Double-edged sword in pay cuts
This recession is introducing many Americans to a novel experience — the pay cut.
Fifteen percent of employers surveyed by the Society of Human Resource Management reduced pay in the past six months — a threefold increase from earlier this year. Companies like Hewlett-Packard, Caterpillar and the New York Times have taken the pruning shears to wages.
Real pay cuts — when wages fail to keep pace with inflation — are commonplace in recessions, but you would have to look back to the 1930s for the last example of widespread cuts in nominal wages in the United States.
Since Keynes, many economists have treated nominal wage cuts as a virtual impossibility. In 1999, Yale economist Truman Bewley wrote the optimistically titled “Why Wages Don’t Fall During a Recession.”
Wage cuts cause huge resentment, damage moral and raise the risk of losing star employees. Bewley found American firms prefer to lay people off to “get the misery out the door”.
The notion that pay is rigid on the downside has been a cornerstone of much post-war economics. This assumption is now proving about as true for wages as it was for houses.
Pay cuts are threatening to make the leap from anecdote to generalization. The Employment Cost Index is already showing wages growing more sluggishly than at any time since 1983.
Downward pressure on salaries is intensifying. While job losses slowed in May, the unemployment rate jumped to 9.4 percent — the highest since July 1983.
Even this may not fully capture the current oversupply of labor. The U6 unemployment rate — which includes people working part time because they can’t find permanent positions — climbed to 16.4 percent.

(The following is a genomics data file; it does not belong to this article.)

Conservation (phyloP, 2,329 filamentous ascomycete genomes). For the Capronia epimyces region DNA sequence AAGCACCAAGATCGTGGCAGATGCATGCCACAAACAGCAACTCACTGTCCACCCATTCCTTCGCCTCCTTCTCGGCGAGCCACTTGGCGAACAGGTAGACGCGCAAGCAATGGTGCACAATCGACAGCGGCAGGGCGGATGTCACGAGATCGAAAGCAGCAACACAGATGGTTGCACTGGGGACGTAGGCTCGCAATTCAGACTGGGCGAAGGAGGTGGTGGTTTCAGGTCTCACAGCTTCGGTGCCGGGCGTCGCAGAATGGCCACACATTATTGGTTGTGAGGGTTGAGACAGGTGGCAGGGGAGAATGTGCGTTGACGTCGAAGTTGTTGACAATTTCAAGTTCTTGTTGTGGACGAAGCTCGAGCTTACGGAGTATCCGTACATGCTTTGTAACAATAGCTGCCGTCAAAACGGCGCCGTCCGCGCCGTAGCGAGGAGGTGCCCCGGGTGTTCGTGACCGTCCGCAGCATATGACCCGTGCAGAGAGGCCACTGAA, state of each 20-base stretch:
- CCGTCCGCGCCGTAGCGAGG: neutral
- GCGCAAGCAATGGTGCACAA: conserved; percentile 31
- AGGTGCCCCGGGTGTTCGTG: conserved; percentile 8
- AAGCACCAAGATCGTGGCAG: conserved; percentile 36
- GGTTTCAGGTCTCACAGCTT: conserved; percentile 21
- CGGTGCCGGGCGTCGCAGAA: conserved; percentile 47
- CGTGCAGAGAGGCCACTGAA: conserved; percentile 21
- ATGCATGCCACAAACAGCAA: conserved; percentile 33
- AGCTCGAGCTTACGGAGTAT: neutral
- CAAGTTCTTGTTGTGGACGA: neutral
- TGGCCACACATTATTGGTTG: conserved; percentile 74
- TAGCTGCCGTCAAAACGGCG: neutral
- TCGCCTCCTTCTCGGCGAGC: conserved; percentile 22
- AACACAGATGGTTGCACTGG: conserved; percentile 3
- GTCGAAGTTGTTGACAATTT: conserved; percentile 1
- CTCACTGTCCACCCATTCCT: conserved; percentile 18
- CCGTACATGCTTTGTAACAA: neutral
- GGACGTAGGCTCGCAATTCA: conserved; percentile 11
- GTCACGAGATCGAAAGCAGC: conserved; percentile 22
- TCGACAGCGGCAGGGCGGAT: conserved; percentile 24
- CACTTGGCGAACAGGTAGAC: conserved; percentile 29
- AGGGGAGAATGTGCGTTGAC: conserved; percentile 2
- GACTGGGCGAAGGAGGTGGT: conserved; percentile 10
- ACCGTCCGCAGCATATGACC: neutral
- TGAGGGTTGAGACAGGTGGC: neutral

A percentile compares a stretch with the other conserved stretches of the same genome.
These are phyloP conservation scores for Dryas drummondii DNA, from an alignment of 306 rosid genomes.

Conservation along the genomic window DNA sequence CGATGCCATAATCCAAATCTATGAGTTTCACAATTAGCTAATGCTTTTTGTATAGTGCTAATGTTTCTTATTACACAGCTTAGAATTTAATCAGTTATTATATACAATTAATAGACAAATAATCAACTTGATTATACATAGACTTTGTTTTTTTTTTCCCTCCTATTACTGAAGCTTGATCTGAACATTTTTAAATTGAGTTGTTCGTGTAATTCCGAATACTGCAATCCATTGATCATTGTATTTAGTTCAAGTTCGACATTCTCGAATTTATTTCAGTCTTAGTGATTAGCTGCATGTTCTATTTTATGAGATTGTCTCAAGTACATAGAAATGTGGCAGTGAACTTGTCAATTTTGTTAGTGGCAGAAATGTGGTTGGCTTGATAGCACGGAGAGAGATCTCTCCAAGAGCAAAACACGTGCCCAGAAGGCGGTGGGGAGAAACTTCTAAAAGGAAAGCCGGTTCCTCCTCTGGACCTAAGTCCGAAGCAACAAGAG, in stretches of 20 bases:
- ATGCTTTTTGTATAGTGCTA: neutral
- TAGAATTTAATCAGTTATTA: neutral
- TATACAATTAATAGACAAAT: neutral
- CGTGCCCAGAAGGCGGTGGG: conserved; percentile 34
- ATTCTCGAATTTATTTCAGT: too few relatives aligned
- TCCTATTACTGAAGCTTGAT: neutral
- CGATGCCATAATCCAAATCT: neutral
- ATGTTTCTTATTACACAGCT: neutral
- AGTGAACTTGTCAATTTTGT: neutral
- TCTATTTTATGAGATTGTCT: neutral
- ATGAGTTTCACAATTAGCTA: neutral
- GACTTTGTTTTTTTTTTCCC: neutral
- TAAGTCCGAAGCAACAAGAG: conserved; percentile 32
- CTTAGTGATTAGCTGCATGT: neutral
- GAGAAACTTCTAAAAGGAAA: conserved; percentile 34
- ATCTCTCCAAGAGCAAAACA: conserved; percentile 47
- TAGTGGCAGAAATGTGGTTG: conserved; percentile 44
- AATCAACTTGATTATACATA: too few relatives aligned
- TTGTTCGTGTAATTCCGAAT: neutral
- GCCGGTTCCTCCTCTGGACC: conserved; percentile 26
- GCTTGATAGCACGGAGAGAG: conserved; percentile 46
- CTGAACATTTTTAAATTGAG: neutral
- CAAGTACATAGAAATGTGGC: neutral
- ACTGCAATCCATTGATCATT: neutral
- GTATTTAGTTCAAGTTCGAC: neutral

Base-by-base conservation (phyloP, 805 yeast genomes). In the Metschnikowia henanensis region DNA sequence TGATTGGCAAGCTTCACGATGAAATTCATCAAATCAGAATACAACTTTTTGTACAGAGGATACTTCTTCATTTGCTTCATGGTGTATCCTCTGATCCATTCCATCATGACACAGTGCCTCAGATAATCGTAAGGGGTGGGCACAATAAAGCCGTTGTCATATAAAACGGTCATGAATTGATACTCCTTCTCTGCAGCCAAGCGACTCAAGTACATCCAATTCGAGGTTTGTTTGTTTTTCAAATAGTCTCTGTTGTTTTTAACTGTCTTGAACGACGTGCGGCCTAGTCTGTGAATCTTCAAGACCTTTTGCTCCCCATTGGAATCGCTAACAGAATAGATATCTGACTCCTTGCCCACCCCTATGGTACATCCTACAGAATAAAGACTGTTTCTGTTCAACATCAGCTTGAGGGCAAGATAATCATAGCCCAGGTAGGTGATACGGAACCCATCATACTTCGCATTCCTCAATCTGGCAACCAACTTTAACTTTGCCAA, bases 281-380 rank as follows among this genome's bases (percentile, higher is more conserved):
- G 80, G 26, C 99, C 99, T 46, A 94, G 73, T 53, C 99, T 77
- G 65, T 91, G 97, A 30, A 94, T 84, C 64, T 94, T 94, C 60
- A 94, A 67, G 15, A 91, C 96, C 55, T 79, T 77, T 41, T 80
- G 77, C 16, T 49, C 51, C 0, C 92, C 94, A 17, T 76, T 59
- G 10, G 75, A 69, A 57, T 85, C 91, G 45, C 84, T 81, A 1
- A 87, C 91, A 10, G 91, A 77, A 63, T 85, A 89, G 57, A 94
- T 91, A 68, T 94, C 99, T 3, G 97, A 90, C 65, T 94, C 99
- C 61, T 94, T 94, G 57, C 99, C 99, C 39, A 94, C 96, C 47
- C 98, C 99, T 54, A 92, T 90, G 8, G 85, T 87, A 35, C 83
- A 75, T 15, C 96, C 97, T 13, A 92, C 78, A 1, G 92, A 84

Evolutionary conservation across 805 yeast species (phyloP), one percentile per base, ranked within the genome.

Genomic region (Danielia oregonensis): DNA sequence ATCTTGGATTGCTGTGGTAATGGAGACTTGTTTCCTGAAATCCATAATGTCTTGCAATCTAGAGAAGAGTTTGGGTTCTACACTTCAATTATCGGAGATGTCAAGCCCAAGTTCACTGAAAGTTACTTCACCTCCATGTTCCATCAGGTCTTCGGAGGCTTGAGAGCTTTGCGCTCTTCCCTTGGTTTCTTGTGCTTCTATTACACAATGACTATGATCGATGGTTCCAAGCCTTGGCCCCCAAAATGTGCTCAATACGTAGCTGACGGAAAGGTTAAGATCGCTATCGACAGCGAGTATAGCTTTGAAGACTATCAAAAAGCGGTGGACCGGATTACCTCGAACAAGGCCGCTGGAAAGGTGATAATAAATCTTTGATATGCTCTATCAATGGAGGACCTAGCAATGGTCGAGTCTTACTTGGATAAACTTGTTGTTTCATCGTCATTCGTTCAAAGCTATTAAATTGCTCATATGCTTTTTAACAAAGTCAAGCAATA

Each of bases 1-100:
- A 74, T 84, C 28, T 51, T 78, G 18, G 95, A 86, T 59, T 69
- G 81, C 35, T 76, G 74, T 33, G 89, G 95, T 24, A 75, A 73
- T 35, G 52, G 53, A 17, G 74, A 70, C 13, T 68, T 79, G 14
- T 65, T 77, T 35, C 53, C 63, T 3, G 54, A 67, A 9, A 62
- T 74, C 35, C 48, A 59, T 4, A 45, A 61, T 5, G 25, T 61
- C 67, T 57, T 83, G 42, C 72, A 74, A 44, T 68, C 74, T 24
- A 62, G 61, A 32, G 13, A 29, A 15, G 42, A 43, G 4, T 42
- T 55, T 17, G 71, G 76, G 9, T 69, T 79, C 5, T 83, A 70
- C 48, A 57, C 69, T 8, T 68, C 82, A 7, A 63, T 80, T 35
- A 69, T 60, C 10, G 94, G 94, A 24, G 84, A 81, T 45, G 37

With so many workers waiting in the wings, wages nationwide may start to fall over the next couple of years.
The United States would be following the path of Japan in the 1990s — the most recent example of absolute pay cuts in a modern economy. The impact on consumers could be worse than focused layoffs — spreading the pessimism over a broader base.
The Conference Board’s measure of consumers’ income expectations has dipped to the lowest level in its 21-year history.
Alpine levels of household debt — which has doubled to 134 percent of disposable income since 1985 — put consumers in a particularly vulnerable position. Lower wages make it harder to service loans and increase the incentive to defer spending.
As demand ebbs, companies cut headcounts and remuneration further. If companies use the money saved to grab market share by reducing prices the final piece of the deflationary jigsaw slots into place.
Pay cuts, far from averting layoffs, could increase them.
If the trend toward pay cuts increases, the economic consequences will be profound. The damage may be deeper than merely the erosion of spending power. Breaking the taboo on wage cuts greatly heightens the threat of a deflation mentality.